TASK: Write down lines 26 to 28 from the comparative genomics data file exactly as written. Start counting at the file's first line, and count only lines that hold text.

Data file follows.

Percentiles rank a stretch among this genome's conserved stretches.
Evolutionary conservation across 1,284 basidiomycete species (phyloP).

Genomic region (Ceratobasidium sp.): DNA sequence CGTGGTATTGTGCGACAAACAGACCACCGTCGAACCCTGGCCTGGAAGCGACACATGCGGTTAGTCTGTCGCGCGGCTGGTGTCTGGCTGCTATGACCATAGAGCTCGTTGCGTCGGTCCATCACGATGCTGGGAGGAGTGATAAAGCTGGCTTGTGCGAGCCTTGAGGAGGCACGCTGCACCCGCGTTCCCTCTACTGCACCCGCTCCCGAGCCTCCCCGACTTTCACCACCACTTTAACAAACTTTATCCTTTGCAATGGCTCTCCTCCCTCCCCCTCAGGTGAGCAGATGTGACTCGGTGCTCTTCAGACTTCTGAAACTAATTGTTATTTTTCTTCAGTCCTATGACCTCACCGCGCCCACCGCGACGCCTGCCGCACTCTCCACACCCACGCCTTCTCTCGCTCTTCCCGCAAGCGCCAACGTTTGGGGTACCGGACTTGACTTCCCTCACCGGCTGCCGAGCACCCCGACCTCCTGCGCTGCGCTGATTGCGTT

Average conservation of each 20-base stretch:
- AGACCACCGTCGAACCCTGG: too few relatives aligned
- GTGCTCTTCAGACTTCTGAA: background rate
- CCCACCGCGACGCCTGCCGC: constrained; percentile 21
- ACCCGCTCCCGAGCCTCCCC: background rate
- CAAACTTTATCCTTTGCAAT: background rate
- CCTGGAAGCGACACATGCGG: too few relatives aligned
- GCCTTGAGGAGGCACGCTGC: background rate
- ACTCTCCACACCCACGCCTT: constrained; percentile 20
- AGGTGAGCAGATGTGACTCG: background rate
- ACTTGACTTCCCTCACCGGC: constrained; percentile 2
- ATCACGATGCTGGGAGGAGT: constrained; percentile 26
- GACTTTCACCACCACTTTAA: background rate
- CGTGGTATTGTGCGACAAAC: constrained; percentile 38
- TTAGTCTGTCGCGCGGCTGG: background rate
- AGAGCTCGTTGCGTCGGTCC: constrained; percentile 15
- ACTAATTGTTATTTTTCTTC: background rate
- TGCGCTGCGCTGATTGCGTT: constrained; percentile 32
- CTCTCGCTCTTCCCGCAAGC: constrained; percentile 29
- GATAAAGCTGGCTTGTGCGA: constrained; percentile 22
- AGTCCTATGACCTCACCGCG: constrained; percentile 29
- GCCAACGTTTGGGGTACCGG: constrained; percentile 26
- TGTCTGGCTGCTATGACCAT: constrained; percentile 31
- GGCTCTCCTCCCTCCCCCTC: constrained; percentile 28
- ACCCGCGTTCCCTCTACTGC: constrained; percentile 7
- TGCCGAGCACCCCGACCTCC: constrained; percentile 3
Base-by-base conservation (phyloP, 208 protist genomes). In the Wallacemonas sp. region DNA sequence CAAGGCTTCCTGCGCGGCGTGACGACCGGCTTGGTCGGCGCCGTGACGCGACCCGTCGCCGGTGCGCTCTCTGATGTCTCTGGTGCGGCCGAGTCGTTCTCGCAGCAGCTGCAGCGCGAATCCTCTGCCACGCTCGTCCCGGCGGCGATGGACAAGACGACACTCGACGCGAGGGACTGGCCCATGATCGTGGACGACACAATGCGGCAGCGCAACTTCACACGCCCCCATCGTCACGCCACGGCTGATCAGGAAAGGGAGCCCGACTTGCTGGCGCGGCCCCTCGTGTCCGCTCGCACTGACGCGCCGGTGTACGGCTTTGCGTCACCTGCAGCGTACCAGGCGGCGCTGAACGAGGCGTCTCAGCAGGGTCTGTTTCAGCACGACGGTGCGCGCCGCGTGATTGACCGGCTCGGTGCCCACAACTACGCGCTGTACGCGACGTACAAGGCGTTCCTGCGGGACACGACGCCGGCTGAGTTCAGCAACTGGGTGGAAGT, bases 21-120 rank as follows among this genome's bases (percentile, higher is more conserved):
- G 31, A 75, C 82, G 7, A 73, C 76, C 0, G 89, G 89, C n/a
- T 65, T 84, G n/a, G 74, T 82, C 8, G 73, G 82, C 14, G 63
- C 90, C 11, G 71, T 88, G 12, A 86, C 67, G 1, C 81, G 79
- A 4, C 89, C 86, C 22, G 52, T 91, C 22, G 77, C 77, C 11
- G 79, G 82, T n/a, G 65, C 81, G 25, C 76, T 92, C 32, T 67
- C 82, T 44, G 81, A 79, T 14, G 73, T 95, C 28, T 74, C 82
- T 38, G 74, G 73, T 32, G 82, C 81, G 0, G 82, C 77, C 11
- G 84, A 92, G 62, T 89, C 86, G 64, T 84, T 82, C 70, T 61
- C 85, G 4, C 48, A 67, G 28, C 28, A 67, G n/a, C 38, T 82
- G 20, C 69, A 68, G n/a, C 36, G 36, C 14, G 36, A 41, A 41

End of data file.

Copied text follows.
- TGTCTGGCTGCTATGACCAT: constrained; percentile 31
- GGCTCTCCTCCCTCCCCCTC: constrained; percentile 28
- ACCCGCGTTCCCTCTACTGC: constrained; percentile 7